Godzilla (Gojira) (1954) Directed by Ishiro Honda. Akira Takarada, Takashi Shimura (98 min)

“Godzilla is the son of the atomic bomb. He is a nightmare created out of the darkness of the human soul. He is the sacred beast of the apocalypse.” –Tanaka Tomoyuki, Gojira producer.

Not a cheesy monster movie starring Raymond Burr, the original Gojira was a fire breathing metaphor of Hiroshima’s devastation and a meditation on how Japan brought the world’s nuclear wrath upon themselves.

The monster Godzilla references folkloric beasts from many different cultures, while evoking Asian dragons and the natural destruction wreaked on Japan by earthquake, volcano and tsunami. But, he was born most particularly from Japan’s post WWII anxiety about the atom bomb, of which they had been sole victims. One incident, in which a Japanese fishing trawler was too near detonation of an H Bomb test in 1954 (they reported seeing the sun rising in the west) directly inspired Gojira.

Aside from historical events, in the entertainment world, the original King Kong was re-released worldwide in 1952 to great success, and in Kong’s wake The Beast from 20,000 Fathoms became an international blockbuster in 1953. The Beast was about a dinosaur thawed from its prehistoric repose by nuclear testing, and Godzilla was in some ways an imitation of it. In fact, Godzilla’s working title was The Giant Monster From 20,000 Miles Beneath the Sea.

The Japanese movie industry made many popcorn movies for the domestic market, but after the worldwide acclaim of Akira Kurosawa’s Rashomon (1951) Japanese films were received with unprecedented seriousness by world film culture. Gojira was intended to be a thrilling, but thoughtful film. Producer Tanaka Tomoyuki produced several Kurosawa films, including Yojimbo and director Honda Ishiro would work with Kurosawa as an assistant director on some of his later films, including Kagemusha and Ran. Honda was serious about the need for world peace. He served three tours of duty in the Japanese army, was a Chinese POW in China and saw Hiroshima’s devastation after the war. He wanted the film to “make radiation visible” and challenge the ethics of the nuclear age, bringing an end to atomic testing. Many scenes recall the American firebombing of Tokyo in WW II. For others, the monster Godzilla seemed like the return of the wrathful soldiers’ souls who had died in the Pacific war. Original Japanese audiences would watch the film in silence (although they did cheer when the massive radioactive monster destroyed the Diet, the Japanese Parliament building) and leave in tears, with the message that Japan’s moral authority would triumph over the ravages of American technology.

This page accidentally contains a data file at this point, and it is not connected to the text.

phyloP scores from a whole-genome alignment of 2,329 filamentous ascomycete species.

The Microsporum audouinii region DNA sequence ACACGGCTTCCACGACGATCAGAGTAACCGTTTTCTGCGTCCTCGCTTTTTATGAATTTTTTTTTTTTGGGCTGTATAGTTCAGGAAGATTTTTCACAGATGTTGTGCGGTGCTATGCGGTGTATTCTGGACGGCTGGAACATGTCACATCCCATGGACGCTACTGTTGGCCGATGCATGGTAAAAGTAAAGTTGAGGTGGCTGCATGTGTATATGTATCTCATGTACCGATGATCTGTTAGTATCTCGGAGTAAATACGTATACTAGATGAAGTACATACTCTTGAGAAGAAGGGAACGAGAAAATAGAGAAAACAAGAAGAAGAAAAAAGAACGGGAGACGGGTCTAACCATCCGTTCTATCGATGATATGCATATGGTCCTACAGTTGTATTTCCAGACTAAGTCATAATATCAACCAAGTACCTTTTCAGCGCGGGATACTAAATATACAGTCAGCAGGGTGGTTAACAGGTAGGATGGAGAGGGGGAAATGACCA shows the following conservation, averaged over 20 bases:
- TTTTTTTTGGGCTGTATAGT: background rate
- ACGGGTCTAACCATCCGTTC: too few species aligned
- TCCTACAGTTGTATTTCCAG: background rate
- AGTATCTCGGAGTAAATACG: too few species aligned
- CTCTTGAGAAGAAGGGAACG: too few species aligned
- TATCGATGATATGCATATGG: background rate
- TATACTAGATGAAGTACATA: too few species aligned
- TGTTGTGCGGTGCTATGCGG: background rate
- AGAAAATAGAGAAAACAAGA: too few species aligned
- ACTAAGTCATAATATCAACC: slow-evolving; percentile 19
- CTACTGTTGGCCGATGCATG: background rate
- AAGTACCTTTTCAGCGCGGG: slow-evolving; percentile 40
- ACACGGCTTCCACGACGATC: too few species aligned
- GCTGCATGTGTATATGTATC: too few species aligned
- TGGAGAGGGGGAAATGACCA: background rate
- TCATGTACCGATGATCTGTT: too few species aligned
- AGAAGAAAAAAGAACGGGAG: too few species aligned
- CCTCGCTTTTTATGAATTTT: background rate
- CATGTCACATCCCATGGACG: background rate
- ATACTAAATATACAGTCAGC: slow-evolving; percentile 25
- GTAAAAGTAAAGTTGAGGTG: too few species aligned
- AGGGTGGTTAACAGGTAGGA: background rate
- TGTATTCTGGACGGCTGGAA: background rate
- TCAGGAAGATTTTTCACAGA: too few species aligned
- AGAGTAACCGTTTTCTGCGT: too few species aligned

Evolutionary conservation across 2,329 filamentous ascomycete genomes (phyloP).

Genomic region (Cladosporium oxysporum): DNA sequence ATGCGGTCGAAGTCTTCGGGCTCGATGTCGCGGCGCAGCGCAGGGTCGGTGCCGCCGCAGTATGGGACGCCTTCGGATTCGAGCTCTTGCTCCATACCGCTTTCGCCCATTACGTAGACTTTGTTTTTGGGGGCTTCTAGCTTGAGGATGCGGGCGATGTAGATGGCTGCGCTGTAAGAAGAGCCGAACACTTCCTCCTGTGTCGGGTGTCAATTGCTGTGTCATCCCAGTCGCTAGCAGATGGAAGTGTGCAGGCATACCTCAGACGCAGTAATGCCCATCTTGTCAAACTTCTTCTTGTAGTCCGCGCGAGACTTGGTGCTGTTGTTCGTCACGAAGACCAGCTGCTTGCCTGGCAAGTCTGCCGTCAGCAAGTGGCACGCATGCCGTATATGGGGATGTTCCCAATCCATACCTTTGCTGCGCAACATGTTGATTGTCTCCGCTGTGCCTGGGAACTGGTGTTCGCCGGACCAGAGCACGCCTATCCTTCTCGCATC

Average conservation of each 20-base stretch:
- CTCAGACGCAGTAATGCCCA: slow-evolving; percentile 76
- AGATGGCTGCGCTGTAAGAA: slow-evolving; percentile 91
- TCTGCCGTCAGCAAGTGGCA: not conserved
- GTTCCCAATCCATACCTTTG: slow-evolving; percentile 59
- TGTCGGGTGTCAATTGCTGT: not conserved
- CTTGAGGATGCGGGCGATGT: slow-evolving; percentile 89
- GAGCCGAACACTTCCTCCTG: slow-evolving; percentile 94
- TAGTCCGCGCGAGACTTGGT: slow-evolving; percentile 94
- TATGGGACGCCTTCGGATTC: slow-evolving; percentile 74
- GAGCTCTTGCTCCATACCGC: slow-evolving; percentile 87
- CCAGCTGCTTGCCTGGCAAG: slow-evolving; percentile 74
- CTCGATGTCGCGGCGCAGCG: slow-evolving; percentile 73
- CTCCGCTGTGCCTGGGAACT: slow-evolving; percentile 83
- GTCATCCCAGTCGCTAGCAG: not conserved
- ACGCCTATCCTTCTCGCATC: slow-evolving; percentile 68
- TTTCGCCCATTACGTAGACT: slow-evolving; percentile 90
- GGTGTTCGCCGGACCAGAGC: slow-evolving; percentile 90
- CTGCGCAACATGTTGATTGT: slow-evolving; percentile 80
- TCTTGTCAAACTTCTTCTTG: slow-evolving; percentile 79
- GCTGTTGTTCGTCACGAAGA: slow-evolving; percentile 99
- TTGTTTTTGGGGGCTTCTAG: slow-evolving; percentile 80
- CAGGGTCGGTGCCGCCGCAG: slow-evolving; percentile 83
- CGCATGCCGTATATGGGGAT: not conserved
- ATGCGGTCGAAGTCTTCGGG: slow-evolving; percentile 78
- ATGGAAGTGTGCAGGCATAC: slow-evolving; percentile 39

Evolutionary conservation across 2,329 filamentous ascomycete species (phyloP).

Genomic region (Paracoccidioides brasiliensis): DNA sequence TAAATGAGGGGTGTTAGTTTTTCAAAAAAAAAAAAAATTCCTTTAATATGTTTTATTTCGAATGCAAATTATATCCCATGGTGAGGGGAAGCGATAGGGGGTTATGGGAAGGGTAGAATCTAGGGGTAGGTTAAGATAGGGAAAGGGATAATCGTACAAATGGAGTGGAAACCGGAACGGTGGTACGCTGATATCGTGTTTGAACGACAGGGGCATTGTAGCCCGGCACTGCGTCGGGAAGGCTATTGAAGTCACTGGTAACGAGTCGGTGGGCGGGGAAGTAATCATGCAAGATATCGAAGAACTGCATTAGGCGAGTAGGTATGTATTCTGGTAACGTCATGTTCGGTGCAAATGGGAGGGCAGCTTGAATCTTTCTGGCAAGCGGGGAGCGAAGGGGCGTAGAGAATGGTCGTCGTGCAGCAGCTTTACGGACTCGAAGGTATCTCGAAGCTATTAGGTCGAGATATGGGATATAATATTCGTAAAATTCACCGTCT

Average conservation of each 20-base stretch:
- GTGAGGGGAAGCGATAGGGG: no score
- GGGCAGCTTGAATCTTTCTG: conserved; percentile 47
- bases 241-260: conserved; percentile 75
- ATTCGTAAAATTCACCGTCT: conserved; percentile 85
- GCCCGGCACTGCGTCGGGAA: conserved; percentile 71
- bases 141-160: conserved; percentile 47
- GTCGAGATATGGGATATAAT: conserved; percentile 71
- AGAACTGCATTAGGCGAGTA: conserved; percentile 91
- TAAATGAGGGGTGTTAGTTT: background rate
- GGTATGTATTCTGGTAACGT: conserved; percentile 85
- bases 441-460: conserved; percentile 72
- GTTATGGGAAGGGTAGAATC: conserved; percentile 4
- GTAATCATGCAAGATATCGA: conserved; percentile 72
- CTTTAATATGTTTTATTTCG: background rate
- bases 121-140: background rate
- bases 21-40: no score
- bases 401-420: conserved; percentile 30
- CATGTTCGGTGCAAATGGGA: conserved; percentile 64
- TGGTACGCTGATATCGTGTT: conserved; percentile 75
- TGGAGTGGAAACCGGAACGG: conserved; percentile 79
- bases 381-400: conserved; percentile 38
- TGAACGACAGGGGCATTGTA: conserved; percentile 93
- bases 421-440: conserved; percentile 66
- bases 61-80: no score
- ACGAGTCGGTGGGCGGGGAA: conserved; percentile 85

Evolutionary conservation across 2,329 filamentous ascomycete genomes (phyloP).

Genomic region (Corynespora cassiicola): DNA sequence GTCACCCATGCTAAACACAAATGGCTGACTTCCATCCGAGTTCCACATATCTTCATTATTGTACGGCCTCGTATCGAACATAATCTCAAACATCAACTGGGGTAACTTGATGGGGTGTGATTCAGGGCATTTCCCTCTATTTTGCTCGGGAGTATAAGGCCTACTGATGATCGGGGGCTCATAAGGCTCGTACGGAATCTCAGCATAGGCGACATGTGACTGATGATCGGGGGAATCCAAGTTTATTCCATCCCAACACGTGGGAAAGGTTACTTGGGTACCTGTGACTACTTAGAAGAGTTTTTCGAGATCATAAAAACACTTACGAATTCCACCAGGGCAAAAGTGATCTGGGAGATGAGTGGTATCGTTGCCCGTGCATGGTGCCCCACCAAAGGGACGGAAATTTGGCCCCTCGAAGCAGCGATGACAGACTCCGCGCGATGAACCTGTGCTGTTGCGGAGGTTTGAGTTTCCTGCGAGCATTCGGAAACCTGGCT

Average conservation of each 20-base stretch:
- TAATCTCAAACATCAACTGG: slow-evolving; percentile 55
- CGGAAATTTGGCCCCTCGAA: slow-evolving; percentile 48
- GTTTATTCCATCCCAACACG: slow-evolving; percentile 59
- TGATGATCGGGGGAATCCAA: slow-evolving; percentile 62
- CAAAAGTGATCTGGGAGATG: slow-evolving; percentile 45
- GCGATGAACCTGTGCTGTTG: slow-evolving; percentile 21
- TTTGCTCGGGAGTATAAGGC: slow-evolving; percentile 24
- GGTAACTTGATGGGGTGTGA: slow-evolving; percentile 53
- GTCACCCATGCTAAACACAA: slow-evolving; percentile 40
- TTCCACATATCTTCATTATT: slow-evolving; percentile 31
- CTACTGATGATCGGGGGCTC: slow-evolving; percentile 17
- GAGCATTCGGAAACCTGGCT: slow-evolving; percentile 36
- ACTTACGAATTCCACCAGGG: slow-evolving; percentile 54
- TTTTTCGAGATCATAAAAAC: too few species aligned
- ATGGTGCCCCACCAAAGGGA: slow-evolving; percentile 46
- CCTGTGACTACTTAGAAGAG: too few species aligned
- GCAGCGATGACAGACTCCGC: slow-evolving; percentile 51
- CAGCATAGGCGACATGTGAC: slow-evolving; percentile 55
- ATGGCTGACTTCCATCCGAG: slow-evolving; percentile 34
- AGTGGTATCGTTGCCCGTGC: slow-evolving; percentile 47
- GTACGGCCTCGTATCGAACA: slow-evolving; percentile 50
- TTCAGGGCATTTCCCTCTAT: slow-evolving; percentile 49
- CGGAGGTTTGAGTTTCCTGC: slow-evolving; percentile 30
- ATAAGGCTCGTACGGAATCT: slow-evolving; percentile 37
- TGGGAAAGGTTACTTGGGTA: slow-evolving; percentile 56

Tsuburaya Eiji was a Japanese special effects pioneer; his miniatures in one film were mistaken for newsreel footage. The 1/25 scale model of Tokyo in Gojira was meticulous. Small explosive charges were set under items made of wax, so they could melt under Godzilla’s radioactive breath, creating a convincing scene of urban devastation.